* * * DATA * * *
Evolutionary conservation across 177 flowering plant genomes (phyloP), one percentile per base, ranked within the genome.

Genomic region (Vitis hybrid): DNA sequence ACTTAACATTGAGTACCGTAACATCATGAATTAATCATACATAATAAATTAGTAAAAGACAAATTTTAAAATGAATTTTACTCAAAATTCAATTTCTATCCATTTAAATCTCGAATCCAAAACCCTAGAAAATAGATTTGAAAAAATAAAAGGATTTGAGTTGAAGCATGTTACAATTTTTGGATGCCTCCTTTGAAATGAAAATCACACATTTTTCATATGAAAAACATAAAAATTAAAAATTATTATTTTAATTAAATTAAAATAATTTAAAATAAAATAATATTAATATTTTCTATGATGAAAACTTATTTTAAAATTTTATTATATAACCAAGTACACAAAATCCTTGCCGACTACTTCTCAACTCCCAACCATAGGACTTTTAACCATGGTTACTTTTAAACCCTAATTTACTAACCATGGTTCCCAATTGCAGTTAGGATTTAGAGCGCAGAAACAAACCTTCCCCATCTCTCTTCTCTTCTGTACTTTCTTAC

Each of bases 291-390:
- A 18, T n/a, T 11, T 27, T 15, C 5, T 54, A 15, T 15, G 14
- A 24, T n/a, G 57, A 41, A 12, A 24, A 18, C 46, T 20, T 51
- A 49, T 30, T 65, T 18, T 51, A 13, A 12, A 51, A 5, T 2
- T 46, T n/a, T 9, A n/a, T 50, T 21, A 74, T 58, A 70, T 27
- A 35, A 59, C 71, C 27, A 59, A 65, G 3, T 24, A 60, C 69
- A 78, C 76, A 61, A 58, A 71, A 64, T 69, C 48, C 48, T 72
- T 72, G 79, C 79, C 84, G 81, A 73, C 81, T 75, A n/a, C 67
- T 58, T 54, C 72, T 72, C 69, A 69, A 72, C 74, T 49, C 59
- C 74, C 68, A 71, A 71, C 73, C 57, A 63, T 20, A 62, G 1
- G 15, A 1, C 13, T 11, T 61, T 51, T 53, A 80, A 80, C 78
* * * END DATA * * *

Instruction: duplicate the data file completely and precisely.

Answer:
Evolutionary conservation across 177 flowering plant genomes (phyloP), one percentile per base, ranked within the genome.

Genomic region (Vitis hybrid): DNA sequence ACTTAACATTGAGTACCGTAACATCATGAATTAATCATACATAATAAATTAGTAAAAGACAAATTTTAAAATGAATTTTACTCAAAATTCAATTTCTATCCATTTAAATCTCGAATCCAAAACCCTAGAAAATAGATTTGAAAAAATAAAAGGATTTGAGTTGAAGCATGTTACAATTTTTGGATGCCTCCTTTGAAATGAAAATCACACATTTTTCATATGAAAAACATAAAAATTAAAAATTATTATTTTAATTAAATTAAAATAATTTAAAATAAAATAATATTAATATTTTCTATGATGAAAACTTATTTTAAAATTTTATTATATAACCAAGTACACAAAATCCTTGCCGACTACTTCTCAACTCCCAACCATAGGACTTTTAACCATGGTTACTTTTAAACCCTAATTTACTAACCATGGTTCCCAATTGCAGTTAGGATTTAGAGCGCAGAAACAAACCTTCCCCATCTCTCTTCTCTTCTGTACTTTCTTAC

Each of bases 291-390:
- A 18, T n/a, T 11, T 27, T 15, C 5, T 54, A 15, T 15, G 14
- A 24, T n/a, G 57, A 41, A 12, A 24, A 18, C 46, T 20, T 51
- A 49, T 30, T 65, T 18, T 51, A 13, A 12, A 51, A 5, T 2
- T 46, T n/a, T 9, A n/a, T 50, T 21, A 74, T 58, A 70, T 27
- A 35, A 59, C 71, C 27, A 59, A 65, G 3, T 24, A 60, C 69
- A 78, C 76, A 61, A 58, A 71, A 64, T 69, C 48, C 48, T 72
- T 72, G 79, C 79, C 84, G 81, A 73, C 81, T 75, A n/a, C 67
- T 58, T 54, C 72, T 72, C 69, A 69, A 72, C 74, T 49, C 59
- C 74, C 68, A 71, A 71, C 73, C 57, A 63, T 20, A 62, G 1
- G 15, A 1, C 13, T 11, T 61, T 51, T 53, A 80, A 80, C 78